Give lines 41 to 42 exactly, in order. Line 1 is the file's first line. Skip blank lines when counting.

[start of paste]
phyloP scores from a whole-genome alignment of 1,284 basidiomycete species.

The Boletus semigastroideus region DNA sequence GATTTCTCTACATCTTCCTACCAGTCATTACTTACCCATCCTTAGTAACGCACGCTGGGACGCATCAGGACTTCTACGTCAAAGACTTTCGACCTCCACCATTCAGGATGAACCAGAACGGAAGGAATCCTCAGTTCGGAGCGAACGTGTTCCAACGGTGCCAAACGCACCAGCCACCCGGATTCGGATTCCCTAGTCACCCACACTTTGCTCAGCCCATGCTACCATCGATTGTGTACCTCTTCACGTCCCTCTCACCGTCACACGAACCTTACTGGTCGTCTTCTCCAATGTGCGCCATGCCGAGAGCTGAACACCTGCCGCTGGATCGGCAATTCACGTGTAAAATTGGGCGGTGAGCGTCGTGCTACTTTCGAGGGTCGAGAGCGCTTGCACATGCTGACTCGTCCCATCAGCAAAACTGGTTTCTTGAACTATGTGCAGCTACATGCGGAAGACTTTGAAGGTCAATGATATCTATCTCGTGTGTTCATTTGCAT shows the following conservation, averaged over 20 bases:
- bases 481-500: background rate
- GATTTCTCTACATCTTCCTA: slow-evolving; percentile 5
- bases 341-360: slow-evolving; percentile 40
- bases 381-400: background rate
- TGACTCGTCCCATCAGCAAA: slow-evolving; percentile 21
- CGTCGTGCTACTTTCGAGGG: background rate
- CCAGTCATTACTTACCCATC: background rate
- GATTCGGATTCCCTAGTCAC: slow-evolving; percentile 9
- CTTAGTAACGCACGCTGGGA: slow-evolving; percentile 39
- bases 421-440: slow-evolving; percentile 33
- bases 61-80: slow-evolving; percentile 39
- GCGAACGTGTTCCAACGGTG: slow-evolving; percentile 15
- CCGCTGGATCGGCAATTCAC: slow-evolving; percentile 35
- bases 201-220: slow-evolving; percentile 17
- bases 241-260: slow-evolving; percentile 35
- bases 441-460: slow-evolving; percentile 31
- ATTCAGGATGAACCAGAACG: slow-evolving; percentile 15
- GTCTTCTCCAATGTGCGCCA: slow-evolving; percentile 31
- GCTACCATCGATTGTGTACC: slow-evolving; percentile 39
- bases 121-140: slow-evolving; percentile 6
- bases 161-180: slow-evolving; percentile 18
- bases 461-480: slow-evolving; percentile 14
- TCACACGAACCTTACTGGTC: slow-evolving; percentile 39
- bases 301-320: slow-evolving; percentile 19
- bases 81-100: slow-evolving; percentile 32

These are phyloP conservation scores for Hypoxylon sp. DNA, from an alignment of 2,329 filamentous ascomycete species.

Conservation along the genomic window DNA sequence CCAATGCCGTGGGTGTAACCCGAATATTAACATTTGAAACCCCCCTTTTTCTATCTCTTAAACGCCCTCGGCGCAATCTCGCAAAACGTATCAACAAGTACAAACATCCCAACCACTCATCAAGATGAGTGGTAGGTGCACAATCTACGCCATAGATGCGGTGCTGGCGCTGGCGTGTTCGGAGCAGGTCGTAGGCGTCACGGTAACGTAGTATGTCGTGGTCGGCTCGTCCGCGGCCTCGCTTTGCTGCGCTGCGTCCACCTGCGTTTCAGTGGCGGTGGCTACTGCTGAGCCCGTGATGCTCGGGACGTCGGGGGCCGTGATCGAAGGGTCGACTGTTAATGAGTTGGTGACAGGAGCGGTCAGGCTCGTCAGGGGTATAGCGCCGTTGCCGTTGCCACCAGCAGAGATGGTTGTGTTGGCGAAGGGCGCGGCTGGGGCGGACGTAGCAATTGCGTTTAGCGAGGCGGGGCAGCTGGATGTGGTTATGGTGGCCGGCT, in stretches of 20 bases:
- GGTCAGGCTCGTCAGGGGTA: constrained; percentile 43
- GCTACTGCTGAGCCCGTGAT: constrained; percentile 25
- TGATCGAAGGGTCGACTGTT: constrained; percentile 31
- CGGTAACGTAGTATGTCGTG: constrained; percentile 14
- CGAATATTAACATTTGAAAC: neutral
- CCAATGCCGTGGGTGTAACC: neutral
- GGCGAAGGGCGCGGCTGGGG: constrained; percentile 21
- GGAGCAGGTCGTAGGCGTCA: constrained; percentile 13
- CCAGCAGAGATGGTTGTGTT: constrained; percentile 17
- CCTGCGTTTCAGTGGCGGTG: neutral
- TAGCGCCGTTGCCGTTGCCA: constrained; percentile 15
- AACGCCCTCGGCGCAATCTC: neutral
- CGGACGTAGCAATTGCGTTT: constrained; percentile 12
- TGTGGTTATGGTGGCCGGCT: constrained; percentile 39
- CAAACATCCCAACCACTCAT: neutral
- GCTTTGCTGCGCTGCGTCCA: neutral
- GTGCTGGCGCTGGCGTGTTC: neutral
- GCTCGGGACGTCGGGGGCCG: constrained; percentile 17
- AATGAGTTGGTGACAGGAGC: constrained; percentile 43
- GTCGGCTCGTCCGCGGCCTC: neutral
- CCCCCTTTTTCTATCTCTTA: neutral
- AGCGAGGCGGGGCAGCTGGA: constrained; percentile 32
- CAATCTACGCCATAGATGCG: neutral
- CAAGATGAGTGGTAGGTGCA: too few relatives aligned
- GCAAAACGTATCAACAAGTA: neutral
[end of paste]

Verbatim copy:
- AACGCCCTCGGCGCAATCTC: neutral
- CGGACGTAGCAATTGCGTTT: constrained; percentile 12